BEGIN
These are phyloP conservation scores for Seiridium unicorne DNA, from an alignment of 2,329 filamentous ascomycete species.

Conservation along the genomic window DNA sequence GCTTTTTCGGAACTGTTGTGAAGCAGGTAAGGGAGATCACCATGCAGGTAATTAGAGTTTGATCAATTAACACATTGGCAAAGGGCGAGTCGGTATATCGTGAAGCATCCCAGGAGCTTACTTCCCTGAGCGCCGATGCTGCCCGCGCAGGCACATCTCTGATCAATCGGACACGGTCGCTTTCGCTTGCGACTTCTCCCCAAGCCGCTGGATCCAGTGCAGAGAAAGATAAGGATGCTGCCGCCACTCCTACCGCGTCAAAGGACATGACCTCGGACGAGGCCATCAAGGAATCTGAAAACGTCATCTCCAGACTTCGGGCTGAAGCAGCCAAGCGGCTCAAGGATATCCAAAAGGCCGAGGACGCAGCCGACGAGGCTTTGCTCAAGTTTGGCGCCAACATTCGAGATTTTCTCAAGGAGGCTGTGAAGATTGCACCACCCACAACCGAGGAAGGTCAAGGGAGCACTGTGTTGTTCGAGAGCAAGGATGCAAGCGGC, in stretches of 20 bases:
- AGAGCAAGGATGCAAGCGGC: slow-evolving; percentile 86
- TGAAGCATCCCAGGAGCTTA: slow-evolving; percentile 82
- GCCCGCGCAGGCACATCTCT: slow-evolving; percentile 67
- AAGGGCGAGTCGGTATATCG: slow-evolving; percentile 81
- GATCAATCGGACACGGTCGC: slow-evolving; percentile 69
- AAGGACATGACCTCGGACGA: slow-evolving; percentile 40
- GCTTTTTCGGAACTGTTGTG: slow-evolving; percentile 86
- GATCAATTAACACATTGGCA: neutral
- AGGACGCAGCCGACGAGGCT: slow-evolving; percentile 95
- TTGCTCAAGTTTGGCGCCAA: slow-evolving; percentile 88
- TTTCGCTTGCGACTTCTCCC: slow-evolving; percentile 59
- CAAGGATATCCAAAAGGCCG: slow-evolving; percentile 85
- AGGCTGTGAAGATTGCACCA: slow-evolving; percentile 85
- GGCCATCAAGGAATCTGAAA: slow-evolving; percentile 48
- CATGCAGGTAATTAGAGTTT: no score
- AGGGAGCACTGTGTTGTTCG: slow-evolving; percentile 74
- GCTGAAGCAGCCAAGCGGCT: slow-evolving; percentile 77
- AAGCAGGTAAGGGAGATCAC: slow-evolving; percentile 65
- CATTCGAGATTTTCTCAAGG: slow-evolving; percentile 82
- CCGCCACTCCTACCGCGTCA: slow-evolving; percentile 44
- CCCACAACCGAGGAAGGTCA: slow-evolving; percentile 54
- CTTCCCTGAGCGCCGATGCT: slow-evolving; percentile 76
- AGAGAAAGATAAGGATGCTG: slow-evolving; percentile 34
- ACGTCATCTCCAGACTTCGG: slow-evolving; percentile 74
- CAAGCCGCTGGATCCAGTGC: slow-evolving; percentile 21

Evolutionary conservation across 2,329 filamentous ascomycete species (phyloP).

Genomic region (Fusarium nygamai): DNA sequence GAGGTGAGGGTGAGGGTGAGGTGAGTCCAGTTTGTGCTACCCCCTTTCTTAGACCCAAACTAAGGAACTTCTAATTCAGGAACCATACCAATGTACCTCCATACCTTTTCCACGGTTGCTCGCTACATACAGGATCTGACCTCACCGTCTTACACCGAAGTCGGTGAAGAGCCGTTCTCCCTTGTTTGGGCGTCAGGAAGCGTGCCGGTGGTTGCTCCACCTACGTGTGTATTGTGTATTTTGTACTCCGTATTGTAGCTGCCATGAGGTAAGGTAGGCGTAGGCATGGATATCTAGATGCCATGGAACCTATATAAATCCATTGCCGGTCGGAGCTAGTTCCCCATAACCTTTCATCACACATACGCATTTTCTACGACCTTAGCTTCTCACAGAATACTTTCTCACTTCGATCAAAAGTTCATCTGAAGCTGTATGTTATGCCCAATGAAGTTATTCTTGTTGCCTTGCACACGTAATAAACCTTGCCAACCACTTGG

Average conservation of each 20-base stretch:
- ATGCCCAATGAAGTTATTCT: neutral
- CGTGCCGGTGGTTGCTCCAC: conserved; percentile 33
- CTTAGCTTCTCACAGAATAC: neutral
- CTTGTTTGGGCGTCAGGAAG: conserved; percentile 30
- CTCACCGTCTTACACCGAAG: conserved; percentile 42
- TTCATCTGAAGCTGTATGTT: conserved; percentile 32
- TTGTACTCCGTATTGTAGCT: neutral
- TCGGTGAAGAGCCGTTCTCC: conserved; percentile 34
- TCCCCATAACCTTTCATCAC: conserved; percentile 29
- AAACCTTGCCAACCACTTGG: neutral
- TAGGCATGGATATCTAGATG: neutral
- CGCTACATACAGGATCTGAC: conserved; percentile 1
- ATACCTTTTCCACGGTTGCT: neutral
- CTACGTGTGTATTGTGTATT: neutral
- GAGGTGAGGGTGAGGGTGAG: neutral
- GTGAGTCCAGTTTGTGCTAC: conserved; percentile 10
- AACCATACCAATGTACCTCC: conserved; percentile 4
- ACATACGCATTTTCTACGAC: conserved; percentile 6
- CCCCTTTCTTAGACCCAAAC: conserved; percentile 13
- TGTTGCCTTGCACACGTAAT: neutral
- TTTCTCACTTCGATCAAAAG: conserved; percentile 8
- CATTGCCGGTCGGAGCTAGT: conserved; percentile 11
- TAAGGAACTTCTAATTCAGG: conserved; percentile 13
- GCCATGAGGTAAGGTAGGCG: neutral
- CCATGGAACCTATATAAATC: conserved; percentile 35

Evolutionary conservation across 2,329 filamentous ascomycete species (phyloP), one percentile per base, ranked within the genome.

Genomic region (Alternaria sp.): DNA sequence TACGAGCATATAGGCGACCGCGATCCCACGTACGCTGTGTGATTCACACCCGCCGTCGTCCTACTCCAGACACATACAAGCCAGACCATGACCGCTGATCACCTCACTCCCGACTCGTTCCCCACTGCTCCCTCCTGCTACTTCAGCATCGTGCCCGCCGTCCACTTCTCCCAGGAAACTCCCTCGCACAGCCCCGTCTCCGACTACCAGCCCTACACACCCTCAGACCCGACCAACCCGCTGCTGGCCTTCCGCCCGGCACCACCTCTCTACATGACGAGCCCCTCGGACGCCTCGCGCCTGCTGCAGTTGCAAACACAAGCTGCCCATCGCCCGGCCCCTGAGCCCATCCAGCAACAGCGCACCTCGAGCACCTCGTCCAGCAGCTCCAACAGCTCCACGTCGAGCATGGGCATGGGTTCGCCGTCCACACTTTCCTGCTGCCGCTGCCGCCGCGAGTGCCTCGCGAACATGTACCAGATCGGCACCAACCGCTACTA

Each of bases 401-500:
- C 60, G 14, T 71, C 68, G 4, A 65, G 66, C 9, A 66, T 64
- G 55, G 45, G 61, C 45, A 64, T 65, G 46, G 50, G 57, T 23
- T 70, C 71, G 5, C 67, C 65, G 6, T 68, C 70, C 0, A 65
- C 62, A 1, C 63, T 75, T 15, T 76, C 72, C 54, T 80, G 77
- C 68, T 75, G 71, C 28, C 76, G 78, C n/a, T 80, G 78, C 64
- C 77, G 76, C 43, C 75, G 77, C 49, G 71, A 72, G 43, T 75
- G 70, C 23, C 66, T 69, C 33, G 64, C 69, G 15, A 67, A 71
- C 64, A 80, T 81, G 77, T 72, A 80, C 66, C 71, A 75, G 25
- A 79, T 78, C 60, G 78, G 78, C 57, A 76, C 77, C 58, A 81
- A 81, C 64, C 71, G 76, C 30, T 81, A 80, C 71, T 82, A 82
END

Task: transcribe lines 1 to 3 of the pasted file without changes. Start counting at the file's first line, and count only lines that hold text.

These are phyloP conservation scores for Seiridium unicorne DNA, from an alignment of 2,329 filamentous ascomycete species.

Conservation along the genomic window DNA sequence GCTTTTTCGGAACTGTTGTGAAGCAGGTAAGGGAGATCACCATGCAGGTAATTAGAGTTTGATCAATTAACACATTGGCAAAGGGCGAGTCGGTATATCGTGAAGCATCCCAGGAGCTTACTTCCCTGAGCGCCGATGCTGCCCGCGCAGGCACATCTCTGATCAATCGGACACGGTCGCTTTCGCTTGCGACTTCTCCCCAAGCCGCTGGATCCAGTGCAGAGAAAGATAAGGATGCTGCCGCCACTCCTACCGCGTCAAAGGACATGACCTCGGACGAGGCCATCAAGGAATCTGAAAACGTCATCTCCAGACTTCGGGCTGAAGCAGCCAAGCGGCTCAAGGATATCCAAAAGGCCGAGGACGCAGCCGACGAGGCTTTGCTCAAGTTTGGCGCCAACATTCGAGATTTTCTCAAGGAGGCTGTGAAGATTGCACCACCCACAACCGAGGAAGGTCAAGGGAGCACTGTGTTGTTCGAGAGCAAGGATGCAAGCGGC, in stretches of 20 bases:
- AGAGCAAGGATGCAAGCGGC: slow-evolving; percentile 86